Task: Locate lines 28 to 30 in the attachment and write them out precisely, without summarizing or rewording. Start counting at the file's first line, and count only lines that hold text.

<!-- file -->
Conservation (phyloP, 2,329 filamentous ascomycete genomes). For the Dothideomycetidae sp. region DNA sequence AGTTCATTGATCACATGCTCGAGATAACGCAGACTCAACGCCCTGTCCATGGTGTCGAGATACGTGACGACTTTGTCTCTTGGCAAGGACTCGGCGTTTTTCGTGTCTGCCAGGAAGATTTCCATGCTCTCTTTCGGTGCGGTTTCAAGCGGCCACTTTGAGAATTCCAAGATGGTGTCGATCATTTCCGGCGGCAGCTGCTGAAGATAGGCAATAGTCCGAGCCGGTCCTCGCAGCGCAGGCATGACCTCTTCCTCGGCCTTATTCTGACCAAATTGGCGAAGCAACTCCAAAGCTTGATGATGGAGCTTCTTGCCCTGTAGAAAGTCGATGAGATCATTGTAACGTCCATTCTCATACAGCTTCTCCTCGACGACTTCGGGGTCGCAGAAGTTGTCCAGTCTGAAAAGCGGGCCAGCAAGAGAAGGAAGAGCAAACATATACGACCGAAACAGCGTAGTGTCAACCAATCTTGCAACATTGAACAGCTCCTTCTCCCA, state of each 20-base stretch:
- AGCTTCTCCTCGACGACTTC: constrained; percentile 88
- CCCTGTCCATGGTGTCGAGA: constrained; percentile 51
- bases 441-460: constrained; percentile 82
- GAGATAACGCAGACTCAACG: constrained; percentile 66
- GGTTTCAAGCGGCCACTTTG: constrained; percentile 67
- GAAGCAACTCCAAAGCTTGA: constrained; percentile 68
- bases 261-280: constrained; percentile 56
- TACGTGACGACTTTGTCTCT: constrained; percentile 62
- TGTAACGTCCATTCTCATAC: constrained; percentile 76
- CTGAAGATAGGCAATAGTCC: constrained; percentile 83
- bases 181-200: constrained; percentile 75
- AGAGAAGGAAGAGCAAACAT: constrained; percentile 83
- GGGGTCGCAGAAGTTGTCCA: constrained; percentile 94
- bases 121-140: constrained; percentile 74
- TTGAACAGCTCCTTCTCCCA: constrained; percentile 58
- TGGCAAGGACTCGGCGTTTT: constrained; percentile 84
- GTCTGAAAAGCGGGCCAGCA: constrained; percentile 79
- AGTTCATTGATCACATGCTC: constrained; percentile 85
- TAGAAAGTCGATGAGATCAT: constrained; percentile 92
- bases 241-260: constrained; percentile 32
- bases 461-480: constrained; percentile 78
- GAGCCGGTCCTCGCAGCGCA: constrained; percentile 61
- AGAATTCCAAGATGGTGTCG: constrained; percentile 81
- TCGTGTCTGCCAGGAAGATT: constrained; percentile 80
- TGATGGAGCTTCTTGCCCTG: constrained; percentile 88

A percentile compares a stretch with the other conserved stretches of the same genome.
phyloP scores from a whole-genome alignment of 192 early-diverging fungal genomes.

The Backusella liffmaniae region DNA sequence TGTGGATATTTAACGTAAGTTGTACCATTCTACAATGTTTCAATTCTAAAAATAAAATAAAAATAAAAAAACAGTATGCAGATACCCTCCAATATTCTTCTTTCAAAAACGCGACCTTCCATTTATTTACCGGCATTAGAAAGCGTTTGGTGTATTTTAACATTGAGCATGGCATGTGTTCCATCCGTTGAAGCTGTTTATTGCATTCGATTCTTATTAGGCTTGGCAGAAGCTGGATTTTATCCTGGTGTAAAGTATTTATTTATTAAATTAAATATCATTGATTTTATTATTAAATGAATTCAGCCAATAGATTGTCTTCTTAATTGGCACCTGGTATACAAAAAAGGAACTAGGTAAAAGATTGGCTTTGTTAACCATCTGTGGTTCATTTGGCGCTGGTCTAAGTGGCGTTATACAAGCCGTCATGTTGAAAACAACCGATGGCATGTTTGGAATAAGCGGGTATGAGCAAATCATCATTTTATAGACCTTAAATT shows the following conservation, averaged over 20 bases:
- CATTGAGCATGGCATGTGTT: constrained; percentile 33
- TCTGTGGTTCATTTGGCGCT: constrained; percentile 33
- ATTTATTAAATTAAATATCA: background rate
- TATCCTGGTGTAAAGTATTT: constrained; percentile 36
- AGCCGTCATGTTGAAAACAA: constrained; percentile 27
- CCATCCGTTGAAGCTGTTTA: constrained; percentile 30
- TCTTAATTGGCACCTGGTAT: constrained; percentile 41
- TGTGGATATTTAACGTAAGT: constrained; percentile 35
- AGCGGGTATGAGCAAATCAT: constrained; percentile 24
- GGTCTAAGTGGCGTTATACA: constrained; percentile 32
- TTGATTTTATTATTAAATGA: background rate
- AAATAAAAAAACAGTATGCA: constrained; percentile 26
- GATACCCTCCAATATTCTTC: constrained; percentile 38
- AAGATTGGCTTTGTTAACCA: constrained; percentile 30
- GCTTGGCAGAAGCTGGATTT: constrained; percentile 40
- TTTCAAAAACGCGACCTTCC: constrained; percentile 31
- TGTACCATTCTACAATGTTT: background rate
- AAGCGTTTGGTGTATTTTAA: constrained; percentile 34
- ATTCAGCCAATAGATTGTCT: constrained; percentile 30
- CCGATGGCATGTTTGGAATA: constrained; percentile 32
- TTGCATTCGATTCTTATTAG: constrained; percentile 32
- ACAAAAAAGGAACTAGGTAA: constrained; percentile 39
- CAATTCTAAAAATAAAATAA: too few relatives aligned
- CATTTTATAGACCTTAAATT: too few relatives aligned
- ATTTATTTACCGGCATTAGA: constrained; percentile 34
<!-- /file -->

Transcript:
phyloP scores from a whole-genome alignment of 192 early-diverging fungal genomes.

The Backusella liffmaniae region DNA sequence TGTGGATATTTAACGTAAGTTGTACCATTCTACAATGTTTCAATTCTAAAAATAAAATAAAAATAAAAAAACAGTATGCAGATACCCTCCAATATTCTTCTTTCAAAAACGCGACCTTCCATTTATTTACCGGCATTAGAAAGCGTTTGGTGTATTTTAACATTGAGCATGGCATGTGTTCCATCCGTTGAAGCTGTTTATTGCATTCGATTCTTATTAGGCTTGGCAGAAGCTGGATTTTATCCTGGTGTAAAGTATTTATTTATTAAATTAAATATCATTGATTTTATTATTAAATGAATTCAGCCAATAGATTGTCTTCTTAATTGGCACCTGGTATACAAAAAAGGAACTAGGTAAAAGATTGGCTTTGTTAACCATCTGTGGTTCATTTGGCGCTGGTCTAAGTGGCGTTATACAAGCCGTCATGTTGAAAACAACCGATGGCATGTTTGGAATAAGCGGGTATGAGCAAATCATCATTTTATAGACCTTAAATT shows the following conservation, averaged over 20 bases:
- CATTGAGCATGGCATGTGTT: constrained; percentile 33